Gary Coy – The Man Driving the Dog Team

Posted on September 18th, 2019 in American History by Ignacio Ayala

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There is strong historical and anthropological evidence that dogs came across the Bering land bridge with people migrating from Siberia to Alaska. These dogs worked hard to maintain their keep; they weren’t pets. Instead, they chased and ran down polar bears and located seals hiding beneath the Bering ice. One of the early dog professionals in Alaska was Harry Karstens, who later became the first superintendent of Mount McKinley National Park. As a young man, he pioneered a dog sled route from Fairbanks to Valdez, and hauled mail to the Katishna mining district. Now, at Denali National Park in central Alaska, there’s a breeding and training and leadership program for these sled dogs. I spoke with Gary Coy, the director of this remarkable kennel. In his office there is a large sign quoting Harry Karstens. It says: “A man driving a dog team is the biggest dog himself.” Amid the noise and the chatter of the dog kennels in Denali Park, I asked Gary to explain what that sign means and to tell us a little about this wonderful project.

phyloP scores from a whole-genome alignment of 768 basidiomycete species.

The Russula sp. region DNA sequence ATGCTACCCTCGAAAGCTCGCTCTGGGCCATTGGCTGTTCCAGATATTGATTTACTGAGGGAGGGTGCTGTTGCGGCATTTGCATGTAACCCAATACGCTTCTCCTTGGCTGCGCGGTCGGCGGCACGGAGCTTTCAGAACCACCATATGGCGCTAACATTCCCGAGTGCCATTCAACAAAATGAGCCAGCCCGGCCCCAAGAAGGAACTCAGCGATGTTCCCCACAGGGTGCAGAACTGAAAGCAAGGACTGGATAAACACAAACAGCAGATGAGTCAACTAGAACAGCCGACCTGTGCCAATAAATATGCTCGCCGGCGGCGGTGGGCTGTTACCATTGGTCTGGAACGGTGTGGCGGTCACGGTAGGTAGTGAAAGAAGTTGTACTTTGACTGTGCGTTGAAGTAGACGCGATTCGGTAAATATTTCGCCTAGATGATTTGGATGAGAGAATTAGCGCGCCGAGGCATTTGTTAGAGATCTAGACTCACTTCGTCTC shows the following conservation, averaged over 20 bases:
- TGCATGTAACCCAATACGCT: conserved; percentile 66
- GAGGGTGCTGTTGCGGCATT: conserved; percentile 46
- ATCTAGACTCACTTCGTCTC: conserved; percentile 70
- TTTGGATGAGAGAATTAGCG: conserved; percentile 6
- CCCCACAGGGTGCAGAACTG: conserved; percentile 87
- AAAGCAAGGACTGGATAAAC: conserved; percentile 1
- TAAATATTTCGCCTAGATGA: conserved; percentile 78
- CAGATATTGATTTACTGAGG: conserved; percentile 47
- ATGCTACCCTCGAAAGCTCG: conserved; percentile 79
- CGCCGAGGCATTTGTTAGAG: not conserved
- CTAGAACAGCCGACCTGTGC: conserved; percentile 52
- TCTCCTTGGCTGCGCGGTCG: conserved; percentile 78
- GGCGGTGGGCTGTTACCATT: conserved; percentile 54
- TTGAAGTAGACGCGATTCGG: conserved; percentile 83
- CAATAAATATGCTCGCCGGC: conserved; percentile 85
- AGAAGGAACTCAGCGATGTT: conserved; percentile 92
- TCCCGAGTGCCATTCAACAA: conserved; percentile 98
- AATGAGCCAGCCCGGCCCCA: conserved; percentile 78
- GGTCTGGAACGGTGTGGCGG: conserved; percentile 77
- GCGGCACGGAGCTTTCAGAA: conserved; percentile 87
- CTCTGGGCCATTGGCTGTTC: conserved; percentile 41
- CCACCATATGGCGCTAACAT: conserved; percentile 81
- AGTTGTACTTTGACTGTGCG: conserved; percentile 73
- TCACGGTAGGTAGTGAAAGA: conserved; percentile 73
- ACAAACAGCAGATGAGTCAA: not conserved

Gary Coy recommends “A Dog-Puncher on the Yukon,” by Arthur Walden.

Originally Broadcast: August 28, 1996

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